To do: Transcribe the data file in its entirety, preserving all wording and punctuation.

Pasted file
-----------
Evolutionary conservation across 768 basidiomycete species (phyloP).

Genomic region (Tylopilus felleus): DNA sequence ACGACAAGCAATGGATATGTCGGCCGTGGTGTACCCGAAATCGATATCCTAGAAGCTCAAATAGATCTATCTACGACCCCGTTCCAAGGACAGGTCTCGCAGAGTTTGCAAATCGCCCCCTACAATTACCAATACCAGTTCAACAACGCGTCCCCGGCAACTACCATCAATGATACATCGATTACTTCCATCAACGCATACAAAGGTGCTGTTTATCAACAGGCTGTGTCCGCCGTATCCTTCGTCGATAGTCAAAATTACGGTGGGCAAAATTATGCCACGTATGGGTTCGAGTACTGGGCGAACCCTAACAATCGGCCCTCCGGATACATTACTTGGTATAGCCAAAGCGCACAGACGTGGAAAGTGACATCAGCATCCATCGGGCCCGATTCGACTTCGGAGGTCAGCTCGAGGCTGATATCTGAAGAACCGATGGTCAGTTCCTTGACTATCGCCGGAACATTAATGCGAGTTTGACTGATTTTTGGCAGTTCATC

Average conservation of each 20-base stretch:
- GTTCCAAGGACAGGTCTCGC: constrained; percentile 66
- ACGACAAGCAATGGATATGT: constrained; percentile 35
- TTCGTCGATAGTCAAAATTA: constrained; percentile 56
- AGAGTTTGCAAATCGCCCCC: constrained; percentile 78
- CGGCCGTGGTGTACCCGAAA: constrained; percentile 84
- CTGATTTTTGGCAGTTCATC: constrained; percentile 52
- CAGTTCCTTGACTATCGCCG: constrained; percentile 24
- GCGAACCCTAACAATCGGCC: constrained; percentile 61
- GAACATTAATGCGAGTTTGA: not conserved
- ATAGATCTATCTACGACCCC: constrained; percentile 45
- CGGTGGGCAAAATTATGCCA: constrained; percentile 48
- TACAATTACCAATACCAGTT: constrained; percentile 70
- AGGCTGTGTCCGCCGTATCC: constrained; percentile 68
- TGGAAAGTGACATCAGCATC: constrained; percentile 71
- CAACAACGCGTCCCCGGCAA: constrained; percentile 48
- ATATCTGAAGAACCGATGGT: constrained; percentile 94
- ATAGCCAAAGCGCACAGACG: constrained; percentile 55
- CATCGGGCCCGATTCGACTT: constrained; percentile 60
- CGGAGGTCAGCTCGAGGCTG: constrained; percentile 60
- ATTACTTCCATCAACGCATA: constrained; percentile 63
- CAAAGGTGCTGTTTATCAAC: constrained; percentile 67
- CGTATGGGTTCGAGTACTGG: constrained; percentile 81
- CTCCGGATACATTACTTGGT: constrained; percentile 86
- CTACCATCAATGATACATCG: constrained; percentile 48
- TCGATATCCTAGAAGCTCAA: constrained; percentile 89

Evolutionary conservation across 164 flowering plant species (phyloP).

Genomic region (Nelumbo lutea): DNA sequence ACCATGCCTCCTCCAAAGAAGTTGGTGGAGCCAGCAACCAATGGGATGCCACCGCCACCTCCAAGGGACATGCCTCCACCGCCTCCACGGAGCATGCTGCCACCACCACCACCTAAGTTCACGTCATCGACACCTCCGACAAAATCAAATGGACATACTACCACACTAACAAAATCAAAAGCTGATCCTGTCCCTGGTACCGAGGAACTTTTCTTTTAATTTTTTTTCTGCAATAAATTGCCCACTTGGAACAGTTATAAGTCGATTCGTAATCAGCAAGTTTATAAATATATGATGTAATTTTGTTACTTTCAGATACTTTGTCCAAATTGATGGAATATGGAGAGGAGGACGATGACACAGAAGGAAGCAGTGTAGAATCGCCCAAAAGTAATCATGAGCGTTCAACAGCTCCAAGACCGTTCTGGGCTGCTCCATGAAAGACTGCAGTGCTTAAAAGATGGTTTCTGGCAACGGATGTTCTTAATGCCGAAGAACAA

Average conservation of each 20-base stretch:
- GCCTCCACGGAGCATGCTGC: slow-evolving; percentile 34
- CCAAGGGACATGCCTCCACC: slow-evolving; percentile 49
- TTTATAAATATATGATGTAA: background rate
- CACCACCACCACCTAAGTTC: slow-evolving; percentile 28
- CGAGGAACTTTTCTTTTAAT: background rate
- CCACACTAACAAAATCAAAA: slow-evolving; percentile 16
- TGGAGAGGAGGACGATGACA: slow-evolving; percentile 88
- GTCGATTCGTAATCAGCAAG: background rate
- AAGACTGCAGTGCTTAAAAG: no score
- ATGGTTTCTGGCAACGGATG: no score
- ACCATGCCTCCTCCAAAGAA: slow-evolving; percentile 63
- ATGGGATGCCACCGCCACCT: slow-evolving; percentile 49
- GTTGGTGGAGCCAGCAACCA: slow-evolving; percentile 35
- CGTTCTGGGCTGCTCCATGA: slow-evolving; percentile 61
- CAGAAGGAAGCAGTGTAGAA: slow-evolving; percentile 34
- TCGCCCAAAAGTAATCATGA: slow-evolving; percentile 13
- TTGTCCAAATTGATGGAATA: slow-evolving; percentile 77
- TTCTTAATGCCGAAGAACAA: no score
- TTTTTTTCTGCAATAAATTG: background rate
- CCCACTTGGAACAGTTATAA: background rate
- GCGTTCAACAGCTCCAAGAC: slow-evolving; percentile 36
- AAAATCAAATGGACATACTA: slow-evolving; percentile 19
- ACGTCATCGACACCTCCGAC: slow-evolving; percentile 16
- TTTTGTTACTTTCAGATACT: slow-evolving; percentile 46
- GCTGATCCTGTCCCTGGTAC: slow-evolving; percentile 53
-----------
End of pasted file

Evolutionary conservation across 768 basidiomycete species (phyloP).

Genomic region (Tylopilus felleus): DNA sequence ACGACAAGCAATGGATATGTCGGCCGTGGTGTACCCGAAATCGATATCCTAGAAGCTCAAATAGATCTATCTACGACCCCGTTCCAAGGACAGGTCTCGCAGAGTTTGCAAATCGCCCCCTACAATTACCAATACCAGTTCAACAACGCGTCCCCGGCAACTACCATCAATGATACATCGATTACTTCCATCAACGCATACAAAGGTGCTGTTTATCAACAGGCTGTGTCCGCCGTATCCTTCGTCGATAGTCAAAATTACGGTGGGCAAAATTATGCCACGTATGGGTTCGAGTACTGGGCGAACCCTAACAATCGGCCCTCCGGATACATTACTTGGTATAGCCAAAGCGCACAGACGTGGAAAGTGACATCAGCATCCATCGGGCCCGATTCGACTTCGGAGGTCAGCTCGAGGCTGATATCTGAAGAACCGATGGTCAGTTCCTTGACTATCGCCGGAACATTAATGCGAGTTTGACTGATTTTTGGCAGTTCATC

Average conservation of each 20-base stretch:
- GTTCCAAGGACAGGTCTCGC: constrained; percentile 66
- ACGACAAGCAATGGATATGT: constrained; percentile 35
- TTCGTCGATAGTCAAAATTA: constrained; percentile 56
- AGAGTTTGCAAATCGCCCCC: constrained; percentile 78
- CGGCCGTGGTGTACCCGAAA: constrained; percentile 84
- CTGATTTTTGGCAGTTCATC: constrained; percentile 52
- CAGTTCCTTGACTATCGCCG: constrained; percentile 24
- GCGAACCCTAACAATCGGCC: constrained; percentile 61
- GAACATTAATGCGAGTTTGA: not conserved
- ATAGATCTATCTACGACCCC: constrained; percentile 45
- CGGTGGGCAAAATTATGCCA: constrained; percentile 48
- TACAATTACCAATACCAGTT: constrained; percentile 70
- AGGCTGTGTCCGCCGTATCC: constrained; percentile 68
- TGGAAAGTGACATCAGCATC: constrained; percentile 71
- CAACAACGCGTCCCCGGCAA: constrained; percentile 48
- ATATCTGAAGAACCGATGGT: constrained; percentile 94
- ATAGCCAAAGCGCACAGACG: constrained; percentile 55
- CATCGGGCCCGATTCGACTT: constrained; percentile 60
- CGGAGGTCAGCTCGAGGCTG: constrained; percentile 60
- ATTACTTCCATCAACGCATA: constrained; percentile 63
- CAAAGGTGCTGTTTATCAAC: constrained; percentile 67
- CGTATGGGTTCGAGTACTGG: constrained; percentile 81
- CTCCGGATACATTACTTGGT: constrained; percentile 86
- CTACCATCAATGATACATCG: constrained; percentile 48
- TCGATATCCTAGAAGCTCAA: constrained; percentile 89

Evolutionary conservation across 164 flowering plant species (phyloP).

Genomic region (Nelumbo lutea): DNA sequence ACCATGCCTCCTCCAAAGAAGTTGGTGGAGCCAGCAACCAATGGGATGCCACCGCCACCTCCAAGGGACATGCCTCCACCGCCTCCACGGAGCATGCTGCCACCACCACCACCTAAGTTCACGTCATCGACACCTCCGACAAAATCAAATGGACATACTACCACACTAACAAAATCAAAAGCTGATCCTGTCCCTGGTACCGAGGAACTTTTCTTTTAATTTTTTTTCTGCAATAAATTGCCCACTTGGAACAGTTATAAGTCGATTCGTAATCAGCAAGTTTATAAATATATGATGTAATTTTGTTACTTTCAGATACTTTGTCCAAATTGATGGAATATGGAGAGGAGGACGATGACACAGAAGGAAGCAGTGTAGAATCGCCCAAAAGTAATCATGAGCGTTCAACAGCTCCAAGACCGTTCTGGGCTGCTCCATGAAAGACTGCAGTGCTTAAAAGATGGTTTCTGGCAACGGATGTTCTTAATGCCGAAGAACAA

Average conservation of each 20-base stretch:
- GCCTCCACGGAGCATGCTGC: slow-evolving; percentile 34
- CCAAGGGACATGCCTCCACC: slow-evolving; percentile 49
- TTTATAAATATATGATGTAA: background rate
- CACCACCACCACCTAAGTTC: slow-evolving; percentile 28
- CGAGGAACTTTTCTTTTAAT: background rate
- CCACACTAACAAAATCAAAA: slow-evolving; percentile 16
- TGGAGAGGAGGACGATGACA: slow-evolving; percentile 88
- GTCGATTCGTAATCAGCAAG: background rate
- AAGACTGCAGTGCTTAAAAG: no score
- ATGGTTTCTGGCAACGGATG: no score
- ACCATGCCTCCTCCAAAGAA: slow-evolving; percentile 63
- ATGGGATGCCACCGCCACCT: slow-evolving; percentile 49
- GTTGGTGGAGCCAGCAACCA: slow-evolving; percentile 35
- CGTTCTGGGCTGCTCCATGA: slow-evolving; percentile 61
- CAGAAGGAAGCAGTGTAGAA: slow-evolving; percentile 34
- TCGCCCAAAAGTAATCATGA: slow-evolving; percentile 13
- TTGTCCAAATTGATGGAATA: slow-evolving; percentile 77
- TTCTTAATGCCGAAGAACAA: no score
- TTTTTTTCTGCAATAAATTG: background rate
- CCCACTTGGAACAGTTATAA: background rate
- GCGTTCAACAGCTCCAAGAC: slow-evolving; percentile 36
- AAAATCAAATGGACATACTA: slow-evolving; percentile 19
- ACGTCATCGACACCTCCGAC: slow-evolving; percentile 16
- TTTTGTTACTTTCAGATACT: slow-evolving; percentile 46
- GCTGATCCTGTCCCTGGTAC: slow-evolving; percentile 53